1. Look at where you are. Keep a one-week diet record and see how many times you eat meat. If you eat it at every meal, you have room to cut back. Create a personal goal for how many meatless meals you want to eat. Mangels suggests that you might want to start out slowly with one completely plant-based dinner per week. The “Meatless Monday” (www.meatlessmonday.com) website, filled with tips and recipes, is a great way to get started.

2. Change your mindset. Don’t think of meat as the “center of the plate.” When you’re planning your menu, start with the vegetable and whole grain components instead of the animal protein. For example, if fresh green beans are in season, why not feature a green bean and tofu stir fry with brown rice?

3. Use meat as a “flavoring.” You can easily cut down on your animal products intake while emphasizing plants if you use meat as a flavoring instead of as the main event. This eating style is the basis of many ethnic dishes such as curries, stir-fries, stews and pasta dishes that are flavored with a small portion of beef, pork, chicken or fish and a pile of vegetables in order to serve a family-size meal.

4. Start the day “veggie.” Breakfast is one of the easiest ways to skip meat, says Mangels. Who needs bacon when you can feast on oatmeal topped with walnuts and berries or buckwheat pecan pancakes with peaches?

5. Get cooking. Don’t be afraid to get creative in the kitchen. “Choose one night a week to experiment,” suggests Mangels. Invest in a vegetarian cookbook, dust off your slow cooker to make one-dish bean and vegetable stews, and visit websites like VegetarianTimes.com for cooking ideas. Try to perfect one easy “go to” recipe that you can fall back on.
6. Keep it simple. Plant-based meals don’t have to be complicated. It can be as easy as black bean burritos or meatless chili and cornbread.

7. Try ethnic flair. Some cultures know how to do vegetarian meals right. Mangels suggests that you visit ethnic restaurants such as Mexican, Indian, Thai or Vietnamese and observe how dishes are prepared in order to take home a few culinary tricks.

8. Convert your favorite dishes. Trim the meat and load up the veggies in your favorite dishes. Love pizza? Top it with broccoli, cashews, red onions and basil.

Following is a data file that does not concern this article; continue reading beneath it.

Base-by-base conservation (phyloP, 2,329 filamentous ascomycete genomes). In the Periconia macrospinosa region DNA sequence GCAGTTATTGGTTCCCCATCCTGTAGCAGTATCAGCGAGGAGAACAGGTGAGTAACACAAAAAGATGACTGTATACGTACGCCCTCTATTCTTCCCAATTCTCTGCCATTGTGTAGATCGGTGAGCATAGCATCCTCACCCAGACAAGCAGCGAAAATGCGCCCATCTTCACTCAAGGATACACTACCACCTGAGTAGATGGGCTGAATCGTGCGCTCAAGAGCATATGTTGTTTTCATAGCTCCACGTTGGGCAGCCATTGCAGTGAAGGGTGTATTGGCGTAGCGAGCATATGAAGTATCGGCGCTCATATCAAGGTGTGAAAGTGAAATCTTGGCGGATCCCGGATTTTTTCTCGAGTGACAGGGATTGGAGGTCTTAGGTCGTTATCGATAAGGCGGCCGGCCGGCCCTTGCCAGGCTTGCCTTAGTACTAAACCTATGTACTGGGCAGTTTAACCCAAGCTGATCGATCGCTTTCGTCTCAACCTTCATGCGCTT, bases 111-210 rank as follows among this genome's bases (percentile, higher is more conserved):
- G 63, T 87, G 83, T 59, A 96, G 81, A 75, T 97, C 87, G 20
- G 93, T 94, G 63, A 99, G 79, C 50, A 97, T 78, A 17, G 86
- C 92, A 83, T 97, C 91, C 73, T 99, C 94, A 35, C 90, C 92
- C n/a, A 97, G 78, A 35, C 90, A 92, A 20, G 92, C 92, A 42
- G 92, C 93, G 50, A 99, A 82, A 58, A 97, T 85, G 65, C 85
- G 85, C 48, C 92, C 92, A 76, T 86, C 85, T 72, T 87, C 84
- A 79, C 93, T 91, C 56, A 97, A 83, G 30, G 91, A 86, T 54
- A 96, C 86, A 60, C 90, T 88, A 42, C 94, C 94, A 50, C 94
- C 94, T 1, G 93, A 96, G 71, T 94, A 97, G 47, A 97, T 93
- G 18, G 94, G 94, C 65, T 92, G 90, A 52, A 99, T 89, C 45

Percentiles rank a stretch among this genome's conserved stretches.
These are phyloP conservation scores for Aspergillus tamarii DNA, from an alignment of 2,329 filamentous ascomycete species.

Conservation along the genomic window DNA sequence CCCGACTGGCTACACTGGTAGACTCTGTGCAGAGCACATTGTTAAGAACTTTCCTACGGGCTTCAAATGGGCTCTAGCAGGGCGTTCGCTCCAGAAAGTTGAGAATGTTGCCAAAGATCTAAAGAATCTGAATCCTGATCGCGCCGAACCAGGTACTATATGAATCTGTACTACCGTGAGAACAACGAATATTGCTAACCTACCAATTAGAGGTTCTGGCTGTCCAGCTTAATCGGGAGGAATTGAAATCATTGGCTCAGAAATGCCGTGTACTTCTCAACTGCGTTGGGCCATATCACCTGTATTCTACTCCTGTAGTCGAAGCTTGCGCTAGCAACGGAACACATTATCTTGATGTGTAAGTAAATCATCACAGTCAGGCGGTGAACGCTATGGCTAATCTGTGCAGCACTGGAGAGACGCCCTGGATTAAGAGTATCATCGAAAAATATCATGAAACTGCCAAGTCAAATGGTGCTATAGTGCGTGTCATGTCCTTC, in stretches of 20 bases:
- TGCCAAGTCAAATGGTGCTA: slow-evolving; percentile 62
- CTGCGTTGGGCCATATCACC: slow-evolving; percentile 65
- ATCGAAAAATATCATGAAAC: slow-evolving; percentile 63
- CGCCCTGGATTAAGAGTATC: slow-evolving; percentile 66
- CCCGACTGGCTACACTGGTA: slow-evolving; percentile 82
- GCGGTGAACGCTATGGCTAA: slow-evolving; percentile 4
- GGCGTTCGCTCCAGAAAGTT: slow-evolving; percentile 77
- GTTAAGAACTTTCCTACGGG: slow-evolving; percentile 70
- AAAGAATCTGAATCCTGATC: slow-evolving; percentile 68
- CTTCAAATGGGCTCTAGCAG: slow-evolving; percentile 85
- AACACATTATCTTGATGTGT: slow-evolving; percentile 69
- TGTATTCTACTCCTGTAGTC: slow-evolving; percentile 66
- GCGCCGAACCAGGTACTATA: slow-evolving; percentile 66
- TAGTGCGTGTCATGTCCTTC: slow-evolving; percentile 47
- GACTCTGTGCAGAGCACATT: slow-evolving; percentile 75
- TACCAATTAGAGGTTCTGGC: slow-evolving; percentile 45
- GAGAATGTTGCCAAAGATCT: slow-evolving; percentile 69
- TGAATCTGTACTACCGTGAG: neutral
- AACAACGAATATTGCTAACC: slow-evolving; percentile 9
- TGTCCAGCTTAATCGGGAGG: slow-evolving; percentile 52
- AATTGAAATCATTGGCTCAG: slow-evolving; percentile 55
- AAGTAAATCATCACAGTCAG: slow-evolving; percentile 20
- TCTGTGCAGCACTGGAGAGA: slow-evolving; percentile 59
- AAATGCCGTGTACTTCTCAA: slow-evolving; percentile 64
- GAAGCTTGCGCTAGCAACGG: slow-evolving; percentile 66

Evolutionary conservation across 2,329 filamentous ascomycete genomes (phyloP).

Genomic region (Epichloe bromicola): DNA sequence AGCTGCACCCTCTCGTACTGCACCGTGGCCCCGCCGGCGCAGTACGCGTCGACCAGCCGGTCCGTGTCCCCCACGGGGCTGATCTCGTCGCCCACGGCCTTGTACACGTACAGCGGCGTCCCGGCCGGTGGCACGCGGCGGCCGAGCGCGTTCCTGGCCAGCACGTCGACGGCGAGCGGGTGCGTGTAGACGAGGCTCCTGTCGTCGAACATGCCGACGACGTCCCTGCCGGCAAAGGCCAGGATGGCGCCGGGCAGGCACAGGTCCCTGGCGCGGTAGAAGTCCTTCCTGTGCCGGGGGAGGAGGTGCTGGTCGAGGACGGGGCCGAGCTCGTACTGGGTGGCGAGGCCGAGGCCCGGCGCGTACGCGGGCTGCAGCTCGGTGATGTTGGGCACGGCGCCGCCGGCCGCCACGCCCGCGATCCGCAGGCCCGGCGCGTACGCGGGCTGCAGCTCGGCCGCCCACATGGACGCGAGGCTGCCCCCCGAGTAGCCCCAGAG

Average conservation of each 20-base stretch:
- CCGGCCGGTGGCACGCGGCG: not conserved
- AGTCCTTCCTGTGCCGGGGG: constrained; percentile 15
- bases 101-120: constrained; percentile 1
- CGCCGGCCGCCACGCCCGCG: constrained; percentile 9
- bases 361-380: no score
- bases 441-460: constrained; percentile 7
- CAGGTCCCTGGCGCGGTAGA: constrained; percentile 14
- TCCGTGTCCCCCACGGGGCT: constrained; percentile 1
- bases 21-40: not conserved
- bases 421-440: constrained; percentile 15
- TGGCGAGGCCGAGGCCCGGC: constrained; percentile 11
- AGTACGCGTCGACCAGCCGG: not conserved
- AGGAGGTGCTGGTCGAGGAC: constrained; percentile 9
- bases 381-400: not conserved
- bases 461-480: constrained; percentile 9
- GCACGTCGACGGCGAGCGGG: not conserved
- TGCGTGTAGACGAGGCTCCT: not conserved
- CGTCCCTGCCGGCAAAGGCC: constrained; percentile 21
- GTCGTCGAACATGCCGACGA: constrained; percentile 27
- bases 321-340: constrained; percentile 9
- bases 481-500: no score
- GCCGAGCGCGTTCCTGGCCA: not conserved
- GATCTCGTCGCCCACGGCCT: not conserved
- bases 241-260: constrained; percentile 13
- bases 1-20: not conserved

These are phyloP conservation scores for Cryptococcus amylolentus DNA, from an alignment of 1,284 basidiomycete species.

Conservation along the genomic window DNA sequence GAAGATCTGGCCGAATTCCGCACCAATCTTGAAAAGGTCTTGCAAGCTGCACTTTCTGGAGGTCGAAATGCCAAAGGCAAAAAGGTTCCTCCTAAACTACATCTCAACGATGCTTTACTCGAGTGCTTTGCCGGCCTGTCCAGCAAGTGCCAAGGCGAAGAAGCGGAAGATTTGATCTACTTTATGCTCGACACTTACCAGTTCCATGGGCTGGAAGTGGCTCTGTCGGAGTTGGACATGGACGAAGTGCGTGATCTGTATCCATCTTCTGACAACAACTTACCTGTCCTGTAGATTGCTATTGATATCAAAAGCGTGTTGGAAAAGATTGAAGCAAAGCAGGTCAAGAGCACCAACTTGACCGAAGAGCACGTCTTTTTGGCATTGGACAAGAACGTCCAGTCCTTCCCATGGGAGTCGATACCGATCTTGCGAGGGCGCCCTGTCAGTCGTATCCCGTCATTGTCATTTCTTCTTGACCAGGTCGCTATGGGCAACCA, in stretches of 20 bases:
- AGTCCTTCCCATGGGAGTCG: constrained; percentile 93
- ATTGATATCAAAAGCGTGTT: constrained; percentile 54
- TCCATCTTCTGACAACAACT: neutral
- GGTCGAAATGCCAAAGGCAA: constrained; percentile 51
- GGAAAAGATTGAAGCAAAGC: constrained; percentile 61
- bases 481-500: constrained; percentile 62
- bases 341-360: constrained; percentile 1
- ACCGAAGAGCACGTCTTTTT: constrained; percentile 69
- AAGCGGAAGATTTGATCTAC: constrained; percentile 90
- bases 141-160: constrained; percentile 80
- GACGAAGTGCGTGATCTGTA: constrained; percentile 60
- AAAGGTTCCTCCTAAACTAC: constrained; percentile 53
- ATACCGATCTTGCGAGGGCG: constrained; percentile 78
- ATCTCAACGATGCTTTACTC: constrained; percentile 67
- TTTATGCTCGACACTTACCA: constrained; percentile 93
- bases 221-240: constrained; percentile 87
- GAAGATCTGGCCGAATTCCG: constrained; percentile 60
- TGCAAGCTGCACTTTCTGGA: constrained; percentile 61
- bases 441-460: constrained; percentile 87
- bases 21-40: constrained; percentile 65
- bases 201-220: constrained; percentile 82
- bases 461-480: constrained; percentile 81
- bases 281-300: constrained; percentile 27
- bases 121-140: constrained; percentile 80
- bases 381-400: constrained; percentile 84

9. Keep it whole. The “whole” point of a plant-based diet is to reap the nutrition rewards of whole grains, fruits, vegetables, legumes, nuts and seeds. Don’t pile up on refined carbs such as white flour and sugar. Plan every meal around fresh vegetables in season, whole grains like quinoa and bulgur, legumes such as lentils and soy as well as fruits.

10. Think “yes.” It’s not what you can’t have, stresses Mangels. It’s what you can have. Take a trip to the produce section of your supermarket or visit a farmers market and feast your eyes on the rainbow of plant foods.

Sharon Palmer, RD is a Registered Dietitian and writer covering health, wellness, nutrition, cooking, wine, restaurant reviews and entertainment. She is passionate about environmental issues, eco-friendly culinary practices, sustainability, food safety, humane animal practices and food security.

Sharon’s features have been published in a variety of publications, including Better Homes and Gardens, Prevention, Oxygen, LA Times, Cooking Smart, Delicious Living, Food Product Design, Today’s Dietitian, and Culinology. She has contributed to several books, including “Food & Cultural Issues for the Culinary, Hospitality and Nutrition Professions.”

Her new book, “The Plant-Powered Diet: The Lifelong Eating Plan for Achieving Optimal Health, Beginning Today,” is now available on amazon.com. For more information, please visit http://www.sharonpalmer.com.

The articles written by guest contributors are the sole responsibility of the individual writers in terms of factual accuracy and opinion and do not necessarily reflect the views of the publisher of this blog.